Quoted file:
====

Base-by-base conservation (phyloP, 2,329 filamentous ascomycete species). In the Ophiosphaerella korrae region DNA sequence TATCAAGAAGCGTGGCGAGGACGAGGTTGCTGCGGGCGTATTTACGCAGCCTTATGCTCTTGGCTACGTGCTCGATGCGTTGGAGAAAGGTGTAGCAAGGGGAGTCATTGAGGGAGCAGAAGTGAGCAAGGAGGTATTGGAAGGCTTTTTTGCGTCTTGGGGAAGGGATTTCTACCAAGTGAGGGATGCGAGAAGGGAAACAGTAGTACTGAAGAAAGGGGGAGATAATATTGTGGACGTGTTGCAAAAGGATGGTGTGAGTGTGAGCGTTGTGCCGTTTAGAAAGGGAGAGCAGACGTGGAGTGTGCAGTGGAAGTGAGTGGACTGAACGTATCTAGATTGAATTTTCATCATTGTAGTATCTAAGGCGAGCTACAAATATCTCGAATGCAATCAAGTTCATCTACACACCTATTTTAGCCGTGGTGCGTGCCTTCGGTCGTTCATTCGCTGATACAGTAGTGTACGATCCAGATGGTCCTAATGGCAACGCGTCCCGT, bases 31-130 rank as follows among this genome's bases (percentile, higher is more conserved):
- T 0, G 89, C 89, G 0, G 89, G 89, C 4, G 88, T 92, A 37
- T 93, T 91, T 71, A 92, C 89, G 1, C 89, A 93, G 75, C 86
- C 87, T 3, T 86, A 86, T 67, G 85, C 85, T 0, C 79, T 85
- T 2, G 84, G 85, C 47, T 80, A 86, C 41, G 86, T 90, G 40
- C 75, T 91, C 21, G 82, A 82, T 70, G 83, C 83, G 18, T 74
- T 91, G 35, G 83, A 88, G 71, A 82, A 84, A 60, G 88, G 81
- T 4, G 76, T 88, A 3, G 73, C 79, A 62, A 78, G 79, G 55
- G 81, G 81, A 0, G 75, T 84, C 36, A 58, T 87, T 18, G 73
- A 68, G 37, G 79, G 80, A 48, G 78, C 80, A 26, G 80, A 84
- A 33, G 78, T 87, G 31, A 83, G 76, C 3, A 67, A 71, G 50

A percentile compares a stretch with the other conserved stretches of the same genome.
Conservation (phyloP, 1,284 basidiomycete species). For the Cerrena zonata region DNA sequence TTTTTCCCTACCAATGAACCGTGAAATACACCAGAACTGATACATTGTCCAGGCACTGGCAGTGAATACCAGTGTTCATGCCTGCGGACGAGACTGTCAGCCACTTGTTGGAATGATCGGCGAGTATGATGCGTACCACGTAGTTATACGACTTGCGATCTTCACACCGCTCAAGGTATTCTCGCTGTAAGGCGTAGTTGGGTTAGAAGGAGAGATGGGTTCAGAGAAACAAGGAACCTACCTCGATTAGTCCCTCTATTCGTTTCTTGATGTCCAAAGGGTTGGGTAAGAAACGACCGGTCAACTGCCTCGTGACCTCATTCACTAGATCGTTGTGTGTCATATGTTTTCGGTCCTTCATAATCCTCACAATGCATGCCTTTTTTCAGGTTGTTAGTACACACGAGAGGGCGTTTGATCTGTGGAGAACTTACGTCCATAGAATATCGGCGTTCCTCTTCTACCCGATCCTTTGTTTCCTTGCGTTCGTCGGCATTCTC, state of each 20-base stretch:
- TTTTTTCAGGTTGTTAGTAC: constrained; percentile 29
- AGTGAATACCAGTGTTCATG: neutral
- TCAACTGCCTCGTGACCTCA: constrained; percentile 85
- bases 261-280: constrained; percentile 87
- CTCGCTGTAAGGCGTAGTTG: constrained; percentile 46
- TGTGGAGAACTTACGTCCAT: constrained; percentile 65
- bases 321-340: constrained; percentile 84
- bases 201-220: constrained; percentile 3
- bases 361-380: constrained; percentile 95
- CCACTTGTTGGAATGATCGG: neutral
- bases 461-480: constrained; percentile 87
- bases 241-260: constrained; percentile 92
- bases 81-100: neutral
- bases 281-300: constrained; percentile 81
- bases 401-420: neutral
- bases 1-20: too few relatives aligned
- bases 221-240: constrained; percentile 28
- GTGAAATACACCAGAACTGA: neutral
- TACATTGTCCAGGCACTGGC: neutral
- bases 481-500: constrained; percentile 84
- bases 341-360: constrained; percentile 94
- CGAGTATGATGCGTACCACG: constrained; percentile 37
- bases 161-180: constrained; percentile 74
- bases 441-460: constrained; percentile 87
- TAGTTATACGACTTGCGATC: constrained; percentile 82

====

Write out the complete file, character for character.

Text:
Base-by-base conservation (phyloP, 2,329 filamentous ascomycete species). In the Ophiosphaerella korrae region DNA sequence TATCAAGAAGCGTGGCGAGGACGAGGTTGCTGCGGGCGTATTTACGCAGCCTTATGCTCTTGGCTACGTGCTCGATGCGTTGGAGAAAGGTGTAGCAAGGGGAGTCATTGAGGGAGCAGAAGTGAGCAAGGAGGTATTGGAAGGCTTTTTTGCGTCTTGGGGAAGGGATTTCTACCAAGTGAGGGATGCGAGAAGGGAAACAGTAGTACTGAAGAAAGGGGGAGATAATATTGTGGACGTGTTGCAAAAGGATGGTGTGAGTGTGAGCGTTGTGCCGTTTAGAAAGGGAGAGCAGACGTGGAGTGTGCAGTGGAAGTGAGTGGACTGAACGTATCTAGATTGAATTTTCATCATTGTAGTATCTAAGGCGAGCTACAAATATCTCGAATGCAATCAAGTTCATCTACACACCTATTTTAGCCGTGGTGCGTGCCTTCGGTCGTTCATTCGCTGATACAGTAGTGTACGATCCAGATGGTCCTAATGGCAACGCGTCCCGT, bases 31-130 rank as follows among this genome's bases (percentile, higher is more conserved):
- T 0, G 89, C 89, G 0, G 89, G 89, C 4, G 88, T 92, A 37
- T 93, T 91, T 71, A 92, C 89, G 1, C 89, A 93, G 75, C 86
- C 87, T 3, T 86, A 86, T 67, G 85, C 85, T 0, C 79, T 85
- T 2, G 84, G 85, C 47, T 80, A 86, C 41, G 86, T 90, G 40
- C 75, T 91, C 21, G 82, A 82, T 70, G 83, C 83, G 18, T 74
- T 91, G 35, G 83, A 88, G 71, A 82, A 84, A 60, G 88, G 81
- T 4, G 76, T 88, A 3, G 73, C 79, A 62, A 78, G 79, G 55
- G 81, G 81, A 0, G 75, T 84, C 36, A 58, T 87, T 18, G 73
- A 68, G 37, G 79, G 80, A 48, G 78, C 80, A 26, G 80, A 84
- A 33, G 78, T 87, G 31, A 83, G 76, C 3, A 67, A 71, G 50

A percentile compares a stretch with the other conserved stretches of the same genome.
Conservation (phyloP, 1,284 basidiomycete species). For the Cerrena zonata region DNA sequence TTTTTCCCTACCAATGAACCGTGAAATACACCAGAACTGATACATTGTCCAGGCACTGGCAGTGAATACCAGTGTTCATGCCTGCGGACGAGACTGTCAGCCACTTGTTGGAATGATCGGCGAGTATGATGCGTACCACGTAGTTATACGACTTGCGATCTTCACACCGCTCAAGGTATTCTCGCTGTAAGGCGTAGTTGGGTTAGAAGGAGAGATGGGTTCAGAGAAACAAGGAACCTACCTCGATTAGTCCCTCTATTCGTTTCTTGATGTCCAAAGGGTTGGGTAAGAAACGACCGGTCAACTGCCTCGTGACCTCATTCACTAGATCGTTGTGTGTCATATGTTTTCGGTCCTTCATAATCCTCACAATGCATGCCTTTTTTCAGGTTGTTAGTACACACGAGAGGGCGTTTGATCTGTGGAGAACTTACGTCCATAGAATATCGGCGTTCCTCTTCTACCCGATCCTTTGTTTCCTTGCGTTCGTCGGCATTCTC, state of each 20-base stretch:
- TTTTTTCAGGTTGTTAGTAC: constrained; percentile 29
- AGTGAATACCAGTGTTCATG: neutral
- TCAACTGCCTCGTGACCTCA: constrained; percentile 85
- bases 261-280: constrained; percentile 87
- CTCGCTGTAAGGCGTAGTTG: constrained; percentile 46
- TGTGGAGAACTTACGTCCAT: constrained; percentile 65
- bases 321-340: constrained; percentile 84
- bases 201-220: constrained; percentile 3
- bases 361-380: constrained; percentile 95
- CCACTTGTTGGAATGATCGG: neutral
- bases 461-480: constrained; percentile 87
- bases 241-260: constrained; percentile 92
- bases 81-100: neutral
- bases 281-300: constrained; percentile 81
- bases 401-420: neutral
- bases 1-20: too few relatives aligned
- bases 221-240: constrained; percentile 28
- GTGAAATACACCAGAACTGA: neutral
- TACATTGTCCAGGCACTGGC: neutral
- bases 481-500: constrained; percentile 84
- bases 341-360: constrained; percentile 94
- CGAGTATGATGCGTACCACG: constrained; percentile 37
- bases 161-180: constrained; percentile 74
- bases 441-460: constrained; percentile 87
- TAGTTATACGACTTGCGATC: constrained; percentile 82